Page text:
‘He looked much thinner and older. I saw him very near, and once through my glass; the resemblance to Branwell struck me forcibly—it is marked. He is not ugly, but very peculiar; the lines in his face show an inflexibility, and, I must add, a hardness of character which do not attract. As he stood near me, as he looked at me in his keen way, it was all I could do to stand my ground tranquilly and steadily, and not to recoil as before. It is no use saying anything if I am not candid. I avow then, that on this occasion, predisposed as I was to regard him very favourably, his manners and his personal presence scarcely pleased me more than at the first interview. He gave me a book at parting, requesting in his brief way that I would keep it for his sake, and adding hastily, “I shall hope to hear from you in India—your letters have been and will be a greater refreshment than you can think or I can tell.”
‘And so he is gone; and stern and abrupt little man as he is—too often jarring as are his manners—his absence and the exclusion of his idea from my mind leave me certainly with less support and in deeper solitude than before.
‘You see, dear Nell, though we are still precisely on the same level—you are not isolated. I feel that there is a certain mystery about this transaction yet, and whether it will ever be cleared up to me I do not know; however, my plain duty is to wean my mind from the subject, and if possible to avoid pondering over it. In his conversation he seemed studiously to avoid reference to Mr. Smith individually, speaking always of the “house”—the “firm.” He seemed throughout quite as excited and nervous as when I first saw him. I feel that in his way he has a regard for me—a regard which I cannot bring myself entirely to reciprocate in kind, and yet its withdrawal leaves a painful blank.’
‘Certainly I shall not soon forget last Friday, and never, I think, the evening and night succeeding that morning and afternoon. Evils seldom come singly.
‘You speak to me in soft consolating accents, but I hold far sterner language to myself, dear Nell.
‘An absence of five years—a dividing expanse of three oceans—the wide difference between a man’s active career and a woman’s passive existence—these things are almost equivalent to an eternal separation. But there is another thing which forms a barrier more difficult to pass than any of these. Would Mr. Taylor and I ever suit? Could I ever feel for him enough love to accept him as a husband? Friendship—gratitude—esteem I have, but each moment he came near me, and that I could see his eyes fastened on me, my veins ran ice. Now that he is away I feel far more gently towards him; it is only close by that I grow rigid—stiffening with a strange mixture of apprehension and anger, which nothing softens but his retreat and a perfect subduing of his manner. I did not want to be proud, nor intend to be proud, but I was forced to be so.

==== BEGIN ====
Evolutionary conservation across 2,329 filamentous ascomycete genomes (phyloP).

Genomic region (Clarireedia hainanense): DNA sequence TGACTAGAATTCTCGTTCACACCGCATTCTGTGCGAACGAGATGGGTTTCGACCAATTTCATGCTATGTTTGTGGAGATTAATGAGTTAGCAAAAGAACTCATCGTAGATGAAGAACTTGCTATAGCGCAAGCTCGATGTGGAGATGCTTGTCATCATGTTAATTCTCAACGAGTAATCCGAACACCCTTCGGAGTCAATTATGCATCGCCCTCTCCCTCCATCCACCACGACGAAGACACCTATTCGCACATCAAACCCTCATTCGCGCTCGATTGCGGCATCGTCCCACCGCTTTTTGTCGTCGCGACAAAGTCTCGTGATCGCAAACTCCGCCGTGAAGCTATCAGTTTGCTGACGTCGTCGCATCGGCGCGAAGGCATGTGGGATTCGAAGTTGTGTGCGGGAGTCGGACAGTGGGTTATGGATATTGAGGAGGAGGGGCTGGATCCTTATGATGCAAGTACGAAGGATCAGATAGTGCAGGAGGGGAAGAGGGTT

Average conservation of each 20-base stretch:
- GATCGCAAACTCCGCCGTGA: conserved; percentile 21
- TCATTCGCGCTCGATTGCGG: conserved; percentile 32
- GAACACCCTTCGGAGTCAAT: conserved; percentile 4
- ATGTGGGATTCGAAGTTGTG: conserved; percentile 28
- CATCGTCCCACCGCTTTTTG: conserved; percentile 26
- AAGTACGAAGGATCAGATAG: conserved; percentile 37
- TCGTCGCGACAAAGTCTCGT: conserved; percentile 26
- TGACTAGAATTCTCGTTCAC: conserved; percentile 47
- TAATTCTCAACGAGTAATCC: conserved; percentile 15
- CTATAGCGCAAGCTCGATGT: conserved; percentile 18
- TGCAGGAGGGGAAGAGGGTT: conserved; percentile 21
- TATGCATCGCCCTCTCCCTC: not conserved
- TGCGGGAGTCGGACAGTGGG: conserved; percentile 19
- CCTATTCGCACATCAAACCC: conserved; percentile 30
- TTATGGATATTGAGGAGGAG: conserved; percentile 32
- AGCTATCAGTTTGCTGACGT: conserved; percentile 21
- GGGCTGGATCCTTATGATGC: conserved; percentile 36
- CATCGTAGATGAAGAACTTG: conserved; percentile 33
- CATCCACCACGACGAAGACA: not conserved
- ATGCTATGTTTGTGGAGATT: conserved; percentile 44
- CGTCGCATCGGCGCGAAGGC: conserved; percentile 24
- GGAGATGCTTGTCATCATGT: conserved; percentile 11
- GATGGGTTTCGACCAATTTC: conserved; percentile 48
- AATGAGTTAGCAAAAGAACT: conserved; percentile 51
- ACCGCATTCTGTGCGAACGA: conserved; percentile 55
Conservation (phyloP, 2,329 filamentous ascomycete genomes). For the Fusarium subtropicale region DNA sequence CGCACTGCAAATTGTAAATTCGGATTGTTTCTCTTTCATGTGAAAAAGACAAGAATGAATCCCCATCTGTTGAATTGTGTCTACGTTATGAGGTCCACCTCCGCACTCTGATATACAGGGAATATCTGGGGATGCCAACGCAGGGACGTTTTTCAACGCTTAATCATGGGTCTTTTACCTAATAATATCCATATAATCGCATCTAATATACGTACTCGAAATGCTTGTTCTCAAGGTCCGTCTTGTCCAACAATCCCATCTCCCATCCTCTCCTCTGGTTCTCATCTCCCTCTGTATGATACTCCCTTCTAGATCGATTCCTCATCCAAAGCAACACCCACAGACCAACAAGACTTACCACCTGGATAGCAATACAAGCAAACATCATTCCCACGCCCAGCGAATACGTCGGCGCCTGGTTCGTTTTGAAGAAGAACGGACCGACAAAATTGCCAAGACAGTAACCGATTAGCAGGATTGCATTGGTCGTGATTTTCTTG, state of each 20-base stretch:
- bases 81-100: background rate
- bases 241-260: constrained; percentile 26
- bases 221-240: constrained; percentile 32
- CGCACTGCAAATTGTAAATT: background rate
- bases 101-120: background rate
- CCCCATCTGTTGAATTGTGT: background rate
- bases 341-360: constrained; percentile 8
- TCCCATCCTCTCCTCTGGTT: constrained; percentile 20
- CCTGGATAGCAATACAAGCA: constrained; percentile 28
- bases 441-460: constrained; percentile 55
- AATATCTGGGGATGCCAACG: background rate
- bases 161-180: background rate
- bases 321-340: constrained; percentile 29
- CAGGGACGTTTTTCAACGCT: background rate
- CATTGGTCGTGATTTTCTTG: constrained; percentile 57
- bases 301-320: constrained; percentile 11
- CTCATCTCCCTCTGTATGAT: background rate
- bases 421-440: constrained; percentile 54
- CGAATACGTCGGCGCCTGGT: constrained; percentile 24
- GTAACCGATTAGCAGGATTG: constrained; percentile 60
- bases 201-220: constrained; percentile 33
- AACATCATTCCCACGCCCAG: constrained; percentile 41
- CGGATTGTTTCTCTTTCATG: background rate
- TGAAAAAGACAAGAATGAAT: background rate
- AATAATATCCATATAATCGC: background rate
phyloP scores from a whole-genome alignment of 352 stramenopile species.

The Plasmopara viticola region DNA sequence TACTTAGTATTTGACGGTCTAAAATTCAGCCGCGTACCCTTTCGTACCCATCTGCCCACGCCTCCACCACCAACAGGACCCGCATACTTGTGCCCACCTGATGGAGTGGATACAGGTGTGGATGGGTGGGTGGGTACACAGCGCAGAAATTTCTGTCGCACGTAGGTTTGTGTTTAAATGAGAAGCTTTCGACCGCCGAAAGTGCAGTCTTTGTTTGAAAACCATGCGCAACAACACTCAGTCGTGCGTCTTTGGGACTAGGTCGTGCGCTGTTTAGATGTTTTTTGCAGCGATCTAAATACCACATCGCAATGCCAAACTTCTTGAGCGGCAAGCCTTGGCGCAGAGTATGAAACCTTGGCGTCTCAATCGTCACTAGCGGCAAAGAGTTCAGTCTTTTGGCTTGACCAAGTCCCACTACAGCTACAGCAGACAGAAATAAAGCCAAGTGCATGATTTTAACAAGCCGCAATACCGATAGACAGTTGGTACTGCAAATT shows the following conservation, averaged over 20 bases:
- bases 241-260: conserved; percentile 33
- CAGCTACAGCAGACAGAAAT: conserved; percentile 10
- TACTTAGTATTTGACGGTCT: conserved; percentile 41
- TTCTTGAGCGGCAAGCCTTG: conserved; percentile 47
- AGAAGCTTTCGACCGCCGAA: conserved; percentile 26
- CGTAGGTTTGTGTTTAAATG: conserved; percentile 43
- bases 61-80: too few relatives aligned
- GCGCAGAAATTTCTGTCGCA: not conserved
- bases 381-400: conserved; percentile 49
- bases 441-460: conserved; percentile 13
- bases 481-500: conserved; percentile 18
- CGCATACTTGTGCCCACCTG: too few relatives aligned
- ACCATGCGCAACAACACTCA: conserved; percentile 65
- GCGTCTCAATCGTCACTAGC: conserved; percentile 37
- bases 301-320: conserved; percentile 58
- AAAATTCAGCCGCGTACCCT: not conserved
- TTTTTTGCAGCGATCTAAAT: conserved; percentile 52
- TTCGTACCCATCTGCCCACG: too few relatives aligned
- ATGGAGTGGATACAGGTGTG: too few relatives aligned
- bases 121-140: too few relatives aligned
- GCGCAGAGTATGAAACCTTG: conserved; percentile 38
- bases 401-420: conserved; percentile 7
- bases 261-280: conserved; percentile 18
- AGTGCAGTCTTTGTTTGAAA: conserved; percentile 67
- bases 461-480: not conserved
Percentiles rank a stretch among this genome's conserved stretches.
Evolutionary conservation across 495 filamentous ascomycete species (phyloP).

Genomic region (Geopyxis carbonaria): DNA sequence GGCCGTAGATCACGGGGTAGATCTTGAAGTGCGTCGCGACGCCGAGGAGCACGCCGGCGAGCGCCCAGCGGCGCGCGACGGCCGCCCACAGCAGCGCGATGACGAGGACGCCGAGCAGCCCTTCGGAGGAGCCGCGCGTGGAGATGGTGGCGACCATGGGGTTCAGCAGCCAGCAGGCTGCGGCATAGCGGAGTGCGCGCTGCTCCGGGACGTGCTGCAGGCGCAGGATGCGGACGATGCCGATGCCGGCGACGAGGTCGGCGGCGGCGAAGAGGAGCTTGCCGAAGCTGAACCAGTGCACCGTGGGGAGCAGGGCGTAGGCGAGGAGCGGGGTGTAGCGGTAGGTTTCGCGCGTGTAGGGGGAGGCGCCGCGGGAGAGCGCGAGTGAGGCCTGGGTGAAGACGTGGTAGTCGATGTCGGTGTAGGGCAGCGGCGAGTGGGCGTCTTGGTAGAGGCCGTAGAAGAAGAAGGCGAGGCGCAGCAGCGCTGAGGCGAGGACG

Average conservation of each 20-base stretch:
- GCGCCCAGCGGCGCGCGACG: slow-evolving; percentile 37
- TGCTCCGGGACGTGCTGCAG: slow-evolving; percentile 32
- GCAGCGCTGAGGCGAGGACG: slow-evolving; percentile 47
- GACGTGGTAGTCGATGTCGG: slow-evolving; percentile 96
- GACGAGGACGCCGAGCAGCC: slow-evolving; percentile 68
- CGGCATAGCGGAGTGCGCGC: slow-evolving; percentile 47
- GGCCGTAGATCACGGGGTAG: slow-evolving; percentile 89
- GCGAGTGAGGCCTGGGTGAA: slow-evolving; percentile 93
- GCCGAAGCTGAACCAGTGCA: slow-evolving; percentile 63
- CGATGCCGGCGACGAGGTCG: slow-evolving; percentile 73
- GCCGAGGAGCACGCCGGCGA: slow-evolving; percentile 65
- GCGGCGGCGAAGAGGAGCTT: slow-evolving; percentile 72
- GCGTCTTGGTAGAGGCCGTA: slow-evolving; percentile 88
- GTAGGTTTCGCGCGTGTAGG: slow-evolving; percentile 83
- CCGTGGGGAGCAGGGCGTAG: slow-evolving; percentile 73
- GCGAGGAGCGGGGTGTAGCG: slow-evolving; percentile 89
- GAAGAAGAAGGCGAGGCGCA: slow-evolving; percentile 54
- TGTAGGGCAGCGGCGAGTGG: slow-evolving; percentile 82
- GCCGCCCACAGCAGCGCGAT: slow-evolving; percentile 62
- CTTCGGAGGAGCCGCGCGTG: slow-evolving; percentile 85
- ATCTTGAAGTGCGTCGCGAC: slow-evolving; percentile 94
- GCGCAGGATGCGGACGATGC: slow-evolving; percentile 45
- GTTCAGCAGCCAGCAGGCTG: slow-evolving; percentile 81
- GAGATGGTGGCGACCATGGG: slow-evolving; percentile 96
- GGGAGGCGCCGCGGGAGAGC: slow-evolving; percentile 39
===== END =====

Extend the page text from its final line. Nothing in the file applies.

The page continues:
‘Most true is it that we are over-ruled by one above us—that in his hands our very will is as clay in the hands of the potter.
‘Papa continues very far from well, though yesterday, and I hope this morning, he is a little better. How is your mother? Give my love to her and your sister. How are you? Have you suffered from tic since you returned home? Did they think you improved in looks?
‘Write again soon.—Yours faithfully,
The British Empire in India
The 1850s witnessed the introduction of the three "engines of social improvement" that heightened the British illusion of permanence in India. They were the railroads, the telegraph, and the uniform postal service, inaugurated during the tenure of Dalhousie as governor-general. The first railroad lines were built in 1850 from Howrah (Haora, across the Hughli River from Calcutta) inland to the coalfields at Raniganj, Bihar, a distance of 240 kilometers. In 1851 the first electric telegraph line was laid in Bengal and soon linked Agra, Bombay, Calcutta, Lahore, Varanasi, and other cities. The three different presidency or regional postal systems merged in 1854 to facilitate uniform methods of communication at an all-India level. With uniform postal rates for letters and newspapers--one-half anna and one anna, respectively (sixteen annas equalled one rupee)--communication between the rural and the metropolitan areas became easier and faster. The increased ease of communication and the opening of highways and waterways accelerated the movement of troops, the transportation of raw materials and goods to and from the interior, and the exchange of commercial information.